Maritime Singapore taking steps towards a greener maritime industry

A maritime decarbonisation centre and greener port operations are among plans being put in place to promote a more sustainable future for the maritime sector

pasir panjang terminal
The Pasir Panjang Terminal is among one of four container terminals operated by PSA Singapore that will be merged to form Tuas Port. The terminal also facilitated Asia’s first ship-to-container ship LNG bunkering operation in March, encouraging greater adoption of the fuel. PHOTO: PSA CORPORATION LTD

The Maritime and Port Authority of Singapore (MPA) has signed a memorandum of cooperation with six companies, namely BW Group, Sembcorp Marine, Eastern Pacific Shipping, Ocean Network Express, Foundation Det Norske Veritas and BHP, to establish a fund to set up a maritime decarbonisation centre in Singapore.

Under the partnership, each firm will contribute $10 million to support the centre and fund research and technology development projects to reduce the maritime industry's greenhouse gas emissions. MPA will contribute an additional $60 million, bringing the total to $120 million.

Sailing towards a greener future

The International Advisory Panel on Maritime Decarbonisation (IAP), convened last year by the Singapore Maritime Foundation with MPA's support, had recommended establishing the maritime decarbonisation centre in its report unveiled during the recent Singapore Maritime Week (SMW).

MPA signed a memorandum of cooperation on April 21 with industry partners to establish a S0 million fund for a new maritime decarbonisation centre. PHOTO: MARITIME AND PORT AUTHORITY OF SINGAPORE

The IAP comprises 30 local and overseas leaders from shipping companies, port operators, class societies, insurance and finance players, energy companies, engine makers, shipyards, associations, academia and government.

The MPA also signed a memorandum of understanding with Temasek during the SMW to explore ways to accelerate the maritime industry's decarbonisation.

Ms Quah Ley Hoon, MPA's Chief Executive, said: "Maritime decarbonisation is a global challenge requiring a collective responsibility from all stakeholders involved. It is crucial to have strong public-private sector partnerships. We thank like-minded partners that have responded strongly to our call for collaboration. The agreements signed are two initial steps, which we hope will catalyse a larger, much needed momentum to make international shipping more sustainable."

Tuas Port: as exemplar of a sustainable hub port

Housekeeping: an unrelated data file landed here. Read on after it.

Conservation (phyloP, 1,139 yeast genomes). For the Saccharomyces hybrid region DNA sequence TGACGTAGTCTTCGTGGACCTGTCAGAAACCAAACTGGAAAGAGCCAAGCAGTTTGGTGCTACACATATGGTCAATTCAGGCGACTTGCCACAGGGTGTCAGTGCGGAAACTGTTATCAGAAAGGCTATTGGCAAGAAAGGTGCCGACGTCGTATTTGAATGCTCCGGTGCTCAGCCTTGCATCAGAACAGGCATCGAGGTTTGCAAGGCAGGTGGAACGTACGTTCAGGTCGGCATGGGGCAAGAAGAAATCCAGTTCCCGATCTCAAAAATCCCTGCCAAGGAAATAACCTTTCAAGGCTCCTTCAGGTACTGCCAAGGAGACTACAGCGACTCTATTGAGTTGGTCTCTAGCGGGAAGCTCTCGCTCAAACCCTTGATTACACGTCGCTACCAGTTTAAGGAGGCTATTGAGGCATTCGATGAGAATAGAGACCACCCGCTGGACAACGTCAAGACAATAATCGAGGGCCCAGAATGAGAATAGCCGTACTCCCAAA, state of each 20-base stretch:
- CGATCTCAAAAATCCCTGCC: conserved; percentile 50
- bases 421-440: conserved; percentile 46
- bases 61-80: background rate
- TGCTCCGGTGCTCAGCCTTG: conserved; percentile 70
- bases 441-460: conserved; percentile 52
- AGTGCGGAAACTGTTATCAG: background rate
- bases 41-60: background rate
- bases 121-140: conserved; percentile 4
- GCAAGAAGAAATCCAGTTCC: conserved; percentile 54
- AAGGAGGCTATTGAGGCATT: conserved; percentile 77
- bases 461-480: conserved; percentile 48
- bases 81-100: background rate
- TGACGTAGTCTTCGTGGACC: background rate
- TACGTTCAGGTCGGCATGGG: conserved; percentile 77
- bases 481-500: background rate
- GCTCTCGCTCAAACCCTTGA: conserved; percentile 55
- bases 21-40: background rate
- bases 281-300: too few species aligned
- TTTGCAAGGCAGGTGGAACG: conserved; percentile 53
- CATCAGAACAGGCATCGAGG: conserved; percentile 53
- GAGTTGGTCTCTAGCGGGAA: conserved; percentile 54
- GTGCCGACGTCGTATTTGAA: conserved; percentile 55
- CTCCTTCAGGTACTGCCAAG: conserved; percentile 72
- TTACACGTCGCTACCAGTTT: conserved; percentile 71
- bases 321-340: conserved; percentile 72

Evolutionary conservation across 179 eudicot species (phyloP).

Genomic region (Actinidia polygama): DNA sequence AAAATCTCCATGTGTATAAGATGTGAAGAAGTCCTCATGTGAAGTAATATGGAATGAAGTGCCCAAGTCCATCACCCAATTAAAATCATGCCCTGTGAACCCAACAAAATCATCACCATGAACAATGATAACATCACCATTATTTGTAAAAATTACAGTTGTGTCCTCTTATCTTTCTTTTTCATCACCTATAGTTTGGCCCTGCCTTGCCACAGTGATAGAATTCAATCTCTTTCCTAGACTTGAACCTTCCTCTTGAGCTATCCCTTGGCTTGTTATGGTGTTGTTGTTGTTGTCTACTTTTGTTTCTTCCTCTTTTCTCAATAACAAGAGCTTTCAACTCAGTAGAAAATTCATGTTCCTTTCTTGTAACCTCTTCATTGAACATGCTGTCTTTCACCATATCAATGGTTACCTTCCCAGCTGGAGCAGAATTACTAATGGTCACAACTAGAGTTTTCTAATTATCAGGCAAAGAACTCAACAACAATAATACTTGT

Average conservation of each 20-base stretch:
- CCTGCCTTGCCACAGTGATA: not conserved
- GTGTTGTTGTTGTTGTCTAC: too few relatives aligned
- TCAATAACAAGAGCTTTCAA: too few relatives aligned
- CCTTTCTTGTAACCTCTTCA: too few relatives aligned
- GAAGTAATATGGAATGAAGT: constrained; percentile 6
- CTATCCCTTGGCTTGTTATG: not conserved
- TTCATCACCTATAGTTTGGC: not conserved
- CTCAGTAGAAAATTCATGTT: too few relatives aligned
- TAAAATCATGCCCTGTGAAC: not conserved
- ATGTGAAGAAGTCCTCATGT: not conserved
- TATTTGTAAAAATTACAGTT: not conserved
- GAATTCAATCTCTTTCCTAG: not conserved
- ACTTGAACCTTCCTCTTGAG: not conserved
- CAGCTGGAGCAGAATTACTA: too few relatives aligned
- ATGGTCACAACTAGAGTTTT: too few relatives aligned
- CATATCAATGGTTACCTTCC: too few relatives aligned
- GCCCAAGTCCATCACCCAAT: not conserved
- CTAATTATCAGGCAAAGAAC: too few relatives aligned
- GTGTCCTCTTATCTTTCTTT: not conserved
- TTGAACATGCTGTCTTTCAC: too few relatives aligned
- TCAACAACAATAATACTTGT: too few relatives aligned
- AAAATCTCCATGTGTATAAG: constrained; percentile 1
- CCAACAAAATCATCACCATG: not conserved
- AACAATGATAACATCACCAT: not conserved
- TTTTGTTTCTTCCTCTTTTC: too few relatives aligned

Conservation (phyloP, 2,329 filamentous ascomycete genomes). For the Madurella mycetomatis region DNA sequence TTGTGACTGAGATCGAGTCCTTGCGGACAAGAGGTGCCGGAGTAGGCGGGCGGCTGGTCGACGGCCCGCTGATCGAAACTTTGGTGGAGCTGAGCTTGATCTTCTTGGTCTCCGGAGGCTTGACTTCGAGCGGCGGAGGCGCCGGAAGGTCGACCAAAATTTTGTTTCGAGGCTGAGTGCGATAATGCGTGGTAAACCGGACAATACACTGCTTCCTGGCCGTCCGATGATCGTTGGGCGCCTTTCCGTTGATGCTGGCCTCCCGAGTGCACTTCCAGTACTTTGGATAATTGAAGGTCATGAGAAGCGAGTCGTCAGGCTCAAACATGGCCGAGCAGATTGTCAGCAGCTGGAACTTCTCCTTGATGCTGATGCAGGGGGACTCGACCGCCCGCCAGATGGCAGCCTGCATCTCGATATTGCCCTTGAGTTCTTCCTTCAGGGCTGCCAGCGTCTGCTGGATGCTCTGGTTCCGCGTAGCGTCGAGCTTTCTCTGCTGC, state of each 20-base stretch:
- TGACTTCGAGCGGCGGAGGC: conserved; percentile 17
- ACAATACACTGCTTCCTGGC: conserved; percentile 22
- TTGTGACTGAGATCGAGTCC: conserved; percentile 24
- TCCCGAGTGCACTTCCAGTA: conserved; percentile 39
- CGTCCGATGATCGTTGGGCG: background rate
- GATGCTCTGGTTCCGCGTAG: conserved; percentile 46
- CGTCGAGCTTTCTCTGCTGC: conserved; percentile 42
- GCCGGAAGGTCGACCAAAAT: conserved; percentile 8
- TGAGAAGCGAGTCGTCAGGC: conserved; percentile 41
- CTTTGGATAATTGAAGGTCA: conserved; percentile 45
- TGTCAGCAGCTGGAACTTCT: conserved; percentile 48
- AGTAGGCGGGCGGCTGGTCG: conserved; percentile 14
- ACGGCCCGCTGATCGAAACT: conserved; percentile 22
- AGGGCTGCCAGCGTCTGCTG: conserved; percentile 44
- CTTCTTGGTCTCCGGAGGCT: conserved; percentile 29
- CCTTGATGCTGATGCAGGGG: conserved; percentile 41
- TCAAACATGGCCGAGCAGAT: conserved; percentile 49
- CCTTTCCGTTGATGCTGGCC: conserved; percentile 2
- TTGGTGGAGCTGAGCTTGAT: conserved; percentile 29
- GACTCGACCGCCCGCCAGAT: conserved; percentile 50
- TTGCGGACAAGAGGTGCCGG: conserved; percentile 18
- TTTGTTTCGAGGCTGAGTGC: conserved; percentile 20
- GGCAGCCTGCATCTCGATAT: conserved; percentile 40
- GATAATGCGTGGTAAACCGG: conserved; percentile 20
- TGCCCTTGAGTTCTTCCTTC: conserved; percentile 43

Singapore is laying the groundwork for a more sustainable maritime industry in other ways.

When fully operational in the 2040s, Tuas Port is expected to be the world's largest fully automated container port in a single location. It will have a fleet of fully electric driverless automated guided vehicles and automated yard cranes. It will also have rail-mounted gantry cranes which are fully electric and use cameras and laser sensors for precision to allow crane specialists to remotely supervise multiple cranes.

The Just-in-time (JIT) Planning and Coordination System embedded within digitalPort@SGTM, Singapore's one-stop maritime single window, will reduce a vessel's stay in port. A shorter period of time spent in port will cut emissions in Singapore's port waters. Furthermore, the JIT system would also enable vessels calling at Singapore to plan their voyage ahead and optimise their sailing speeds, thus reducing their overall fuel consumption and emissions.

Tuas Port won in the "Community Outreach and Port City Dialogue: Port Development and License to Operate" category of last year's World Ports Sustainability Awards, organised by the International Association of Ports and Harbours.

Planning for a post-carbon Singapore

A consultation was launched at this year's SMW to help develop a Maritime Singapore Decarbonisation Blueprint 2050. The Blueprint will chart out decarbonisation strategies to mitigate Singapore's maritime transport emissions and reduce greenhouse gas emissions from international shipping.

In February, MPA joined an industry consortium "The Castor Initiative", that aims to commercialise an ammonia-fuelled tanker design. The consortium will be able to tap into MPA's experience as a bunkering hub to gather insights on safety issues and ammonia bunkering procedures.

Singapore is also enabling ships fuelled by liquefied natural gas (LNG) to be able to receive LNG in its port. In March, the Port of Singapore facilitated Asia's first ship-to-containership LNG bunkering operation, paving the way for greater adoption of the fuel.

As the guest-of-honour at the SMW's opening ceremony, Minister for Transport, Mr Ong Ye Kung noted: "With the launch of the Singapore Green Plan 2030 as a whole-of-nation effort for climate action, sustainable development and decarbonisation is now a national imperative.

"Maritime Singapore must contribute to the national and global sustainability agenda."

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